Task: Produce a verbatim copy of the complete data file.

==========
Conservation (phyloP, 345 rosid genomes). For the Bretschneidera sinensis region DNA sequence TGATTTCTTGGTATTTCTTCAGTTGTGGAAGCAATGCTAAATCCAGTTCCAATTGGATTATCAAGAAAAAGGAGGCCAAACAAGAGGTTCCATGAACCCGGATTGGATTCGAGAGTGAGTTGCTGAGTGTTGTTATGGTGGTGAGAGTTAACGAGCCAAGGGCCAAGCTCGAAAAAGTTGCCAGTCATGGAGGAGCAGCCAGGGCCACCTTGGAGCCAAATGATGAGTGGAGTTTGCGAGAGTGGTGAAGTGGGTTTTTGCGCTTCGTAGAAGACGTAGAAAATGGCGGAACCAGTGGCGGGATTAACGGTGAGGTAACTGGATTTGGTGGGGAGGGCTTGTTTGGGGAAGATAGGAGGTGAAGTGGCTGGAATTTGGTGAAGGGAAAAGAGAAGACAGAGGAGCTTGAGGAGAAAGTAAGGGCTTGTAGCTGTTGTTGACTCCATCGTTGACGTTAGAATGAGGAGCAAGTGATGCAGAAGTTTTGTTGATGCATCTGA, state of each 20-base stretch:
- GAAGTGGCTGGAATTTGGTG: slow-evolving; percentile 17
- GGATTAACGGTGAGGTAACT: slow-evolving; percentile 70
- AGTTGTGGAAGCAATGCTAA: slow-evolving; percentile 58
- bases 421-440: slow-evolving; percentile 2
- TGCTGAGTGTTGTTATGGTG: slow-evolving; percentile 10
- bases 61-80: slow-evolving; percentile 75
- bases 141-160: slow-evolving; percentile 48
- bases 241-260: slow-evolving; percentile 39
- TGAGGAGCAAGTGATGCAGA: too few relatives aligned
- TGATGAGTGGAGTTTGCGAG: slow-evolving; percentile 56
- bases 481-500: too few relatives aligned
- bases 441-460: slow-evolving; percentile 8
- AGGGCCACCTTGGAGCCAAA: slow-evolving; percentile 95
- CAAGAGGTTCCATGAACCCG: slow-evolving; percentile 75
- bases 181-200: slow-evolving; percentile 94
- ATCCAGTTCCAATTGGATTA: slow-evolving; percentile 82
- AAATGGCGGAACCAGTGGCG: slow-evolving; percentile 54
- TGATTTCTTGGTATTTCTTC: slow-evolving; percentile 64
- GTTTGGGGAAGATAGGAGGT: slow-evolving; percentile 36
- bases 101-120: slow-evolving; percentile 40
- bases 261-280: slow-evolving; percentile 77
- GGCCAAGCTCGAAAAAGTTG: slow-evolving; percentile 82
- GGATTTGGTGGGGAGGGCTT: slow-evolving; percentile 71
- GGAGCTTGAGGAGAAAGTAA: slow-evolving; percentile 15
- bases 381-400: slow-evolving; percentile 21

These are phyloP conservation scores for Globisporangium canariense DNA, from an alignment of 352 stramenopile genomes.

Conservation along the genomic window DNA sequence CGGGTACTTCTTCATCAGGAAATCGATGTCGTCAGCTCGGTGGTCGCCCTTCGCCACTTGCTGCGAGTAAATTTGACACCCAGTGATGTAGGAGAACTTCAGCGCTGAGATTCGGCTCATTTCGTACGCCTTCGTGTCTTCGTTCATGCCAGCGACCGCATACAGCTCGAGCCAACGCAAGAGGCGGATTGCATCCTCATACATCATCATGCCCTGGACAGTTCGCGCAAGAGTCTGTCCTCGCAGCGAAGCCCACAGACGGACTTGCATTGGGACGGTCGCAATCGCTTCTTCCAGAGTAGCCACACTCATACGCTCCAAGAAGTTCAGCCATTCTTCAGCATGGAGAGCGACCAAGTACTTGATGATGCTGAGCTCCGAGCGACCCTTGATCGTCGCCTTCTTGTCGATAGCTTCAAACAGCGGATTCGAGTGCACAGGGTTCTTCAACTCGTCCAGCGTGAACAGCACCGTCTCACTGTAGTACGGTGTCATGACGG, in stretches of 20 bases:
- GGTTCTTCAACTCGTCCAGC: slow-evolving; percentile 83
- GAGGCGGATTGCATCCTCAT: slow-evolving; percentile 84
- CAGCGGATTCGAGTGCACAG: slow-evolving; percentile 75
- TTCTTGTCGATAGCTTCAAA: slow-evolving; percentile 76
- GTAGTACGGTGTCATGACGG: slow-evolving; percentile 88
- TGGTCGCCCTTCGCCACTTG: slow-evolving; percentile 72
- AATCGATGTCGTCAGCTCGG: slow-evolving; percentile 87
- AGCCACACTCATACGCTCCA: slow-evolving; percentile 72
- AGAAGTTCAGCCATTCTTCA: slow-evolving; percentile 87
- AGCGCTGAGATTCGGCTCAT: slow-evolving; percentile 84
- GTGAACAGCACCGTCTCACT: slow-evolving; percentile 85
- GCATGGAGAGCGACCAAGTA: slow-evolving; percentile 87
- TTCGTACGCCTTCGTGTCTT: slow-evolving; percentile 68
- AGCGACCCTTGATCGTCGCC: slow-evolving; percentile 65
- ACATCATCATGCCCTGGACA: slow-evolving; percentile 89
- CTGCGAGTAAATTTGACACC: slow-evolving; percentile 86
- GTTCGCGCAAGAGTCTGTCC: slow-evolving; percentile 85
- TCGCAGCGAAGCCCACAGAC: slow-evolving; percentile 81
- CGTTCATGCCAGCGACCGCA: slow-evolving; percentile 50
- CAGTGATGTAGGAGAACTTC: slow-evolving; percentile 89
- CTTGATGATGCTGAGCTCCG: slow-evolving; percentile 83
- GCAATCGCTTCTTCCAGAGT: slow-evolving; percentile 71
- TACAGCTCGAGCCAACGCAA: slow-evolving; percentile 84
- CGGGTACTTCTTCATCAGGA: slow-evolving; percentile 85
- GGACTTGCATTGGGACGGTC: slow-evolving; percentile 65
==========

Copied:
Conservation (phyloP, 345 rosid genomes). For the Bretschneidera sinensis region DNA sequence TGATTTCTTGGTATTTCTTCAGTTGTGGAAGCAATGCTAAATCCAGTTCCAATTGGATTATCAAGAAAAAGGAGGCCAAACAAGAGGTTCCATGAACCCGGATTGGATTCGAGAGTGAGTTGCTGAGTGTTGTTATGGTGGTGAGAGTTAACGAGCCAAGGGCCAAGCTCGAAAAAGTTGCCAGTCATGGAGGAGCAGCCAGGGCCACCTTGGAGCCAAATGATGAGTGGAGTTTGCGAGAGTGGTGAAGTGGGTTTTTGCGCTTCGTAGAAGACGTAGAAAATGGCGGAACCAGTGGCGGGATTAACGGTGAGGTAACTGGATTTGGTGGGGAGGGCTTGTTTGGGGAAGATAGGAGGTGAAGTGGCTGGAATTTGGTGAAGGGAAAAGAGAAGACAGAGGAGCTTGAGGAGAAAGTAAGGGCTTGTAGCTGTTGTTGACTCCATCGTTGACGTTAGAATGAGGAGCAAGTGATGCAGAAGTTTTGTTGATGCATCTGA, state of each 20-base stretch:
- GAAGTGGCTGGAATTTGGTG: slow-evolving; percentile 17
- GGATTAACGGTGAGGTAACT: slow-evolving; percentile 70
- AGTTGTGGAAGCAATGCTAA: slow-evolving; percentile 58
- bases 421-440: slow-evolving; percentile 2
- TGCTGAGTGTTGTTATGGTG: slow-evolving; percentile 10
- bases 61-80: slow-evolving; percentile 75
- bases 141-160: slow-evolving; percentile 48
- bases 241-260: slow-evolving; percentile 39
- TGAGGAGCAAGTGATGCAGA: too few relatives aligned
- TGATGAGTGGAGTTTGCGAG: slow-evolving; percentile 56
- bases 481-500: too few relatives aligned
- bases 441-460: slow-evolving; percentile 8
- AGGGCCACCTTGGAGCCAAA: slow-evolving; percentile 95
- CAAGAGGTTCCATGAACCCG: slow-evolving; percentile 75
- bases 181-200: slow-evolving; percentile 94
- ATCCAGTTCCAATTGGATTA: slow-evolving; percentile 82
- AAATGGCGGAACCAGTGGCG: slow-evolving; percentile 54
- TGATTTCTTGGTATTTCTTC: slow-evolving; percentile 64
- GTTTGGGGAAGATAGGAGGT: slow-evolving; percentile 36
- bases 101-120: slow-evolving; percentile 40
- bases 261-280: slow-evolving; percentile 77
- GGCCAAGCTCGAAAAAGTTG: slow-evolving; percentile 82
- GGATTTGGTGGGGAGGGCTT: slow-evolving; percentile 71
- GGAGCTTGAGGAGAAAGTAA: slow-evolving; percentile 15
- bases 381-400: slow-evolving; percentile 21

These are phyloP conservation scores for Globisporangium canariense DNA, from an alignment of 352 stramenopile genomes.

Conservation along the genomic window DNA sequence CGGGTACTTCTTCATCAGGAAATCGATGTCGTCAGCTCGGTGGTCGCCCTTCGCCACTTGCTGCGAGTAAATTTGACACCCAGTGATGTAGGAGAACTTCAGCGCTGAGATTCGGCTCATTTCGTACGCCTTCGTGTCTTCGTTCATGCCAGCGACCGCATACAGCTCGAGCCAACGCAAGAGGCGGATTGCATCCTCATACATCATCATGCCCTGGACAGTTCGCGCAAGAGTCTGTCCTCGCAGCGAAGCCCACAGACGGACTTGCATTGGGACGGTCGCAATCGCTTCTTCCAGAGTAGCCACACTCATACGCTCCAAGAAGTTCAGCCATTCTTCAGCATGGAGAGCGACCAAGTACTTGATGATGCTGAGCTCCGAGCGACCCTTGATCGTCGCCTTCTTGTCGATAGCTTCAAACAGCGGATTCGAGTGCACAGGGTTCTTCAACTCGTCCAGCGTGAACAGCACCGTCTCACTGTAGTACGGTGTCATGACGG, in stretches of 20 bases:
- GGTTCTTCAACTCGTCCAGC: slow-evolving; percentile 83
- GAGGCGGATTGCATCCTCAT: slow-evolving; percentile 84
- CAGCGGATTCGAGTGCACAG: slow-evolving; percentile 75
- TTCTTGTCGATAGCTTCAAA: slow-evolving; percentile 76
- GTAGTACGGTGTCATGACGG: slow-evolving; percentile 88
- TGGTCGCCCTTCGCCACTTG: slow-evolving; percentile 72
- AATCGATGTCGTCAGCTCGG: slow-evolving; percentile 87
- AGCCACACTCATACGCTCCA: slow-evolving; percentile 72
- AGAAGTTCAGCCATTCTTCA: slow-evolving; percentile 87
- AGCGCTGAGATTCGGCTCAT: slow-evolving; percentile 84
- GTGAACAGCACCGTCTCACT: slow-evolving; percentile 85
- GCATGGAGAGCGACCAAGTA: slow-evolving; percentile 87
- TTCGTACGCCTTCGTGTCTT: slow-evolving; percentile 68
- AGCGACCCTTGATCGTCGCC: slow-evolving; percentile 65
- ACATCATCATGCCCTGGACA: slow-evolving; percentile 89
- CTGCGAGTAAATTTGACACC: slow-evolving; percentile 86
- GTTCGCGCAAGAGTCTGTCC: slow-evolving; percentile 85
- TCGCAGCGAAGCCCACAGAC: slow-evolving; percentile 81
- CGTTCATGCCAGCGACCGCA: slow-evolving; percentile 50
- CAGTGATGTAGGAGAACTTC: slow-evolving; percentile 89
- CTTGATGATGCTGAGCTCCG: slow-evolving; percentile 83
- GCAATCGCTTCTTCCAGAGT: slow-evolving; percentile 71
- TACAGCTCGAGCCAACGCAA: slow-evolving; percentile 84
- CGGGTACTTCTTCATCAGGA: slow-evolving; percentile 85
- GGACTTGCATTGGGACGGTC: slow-evolving; percentile 65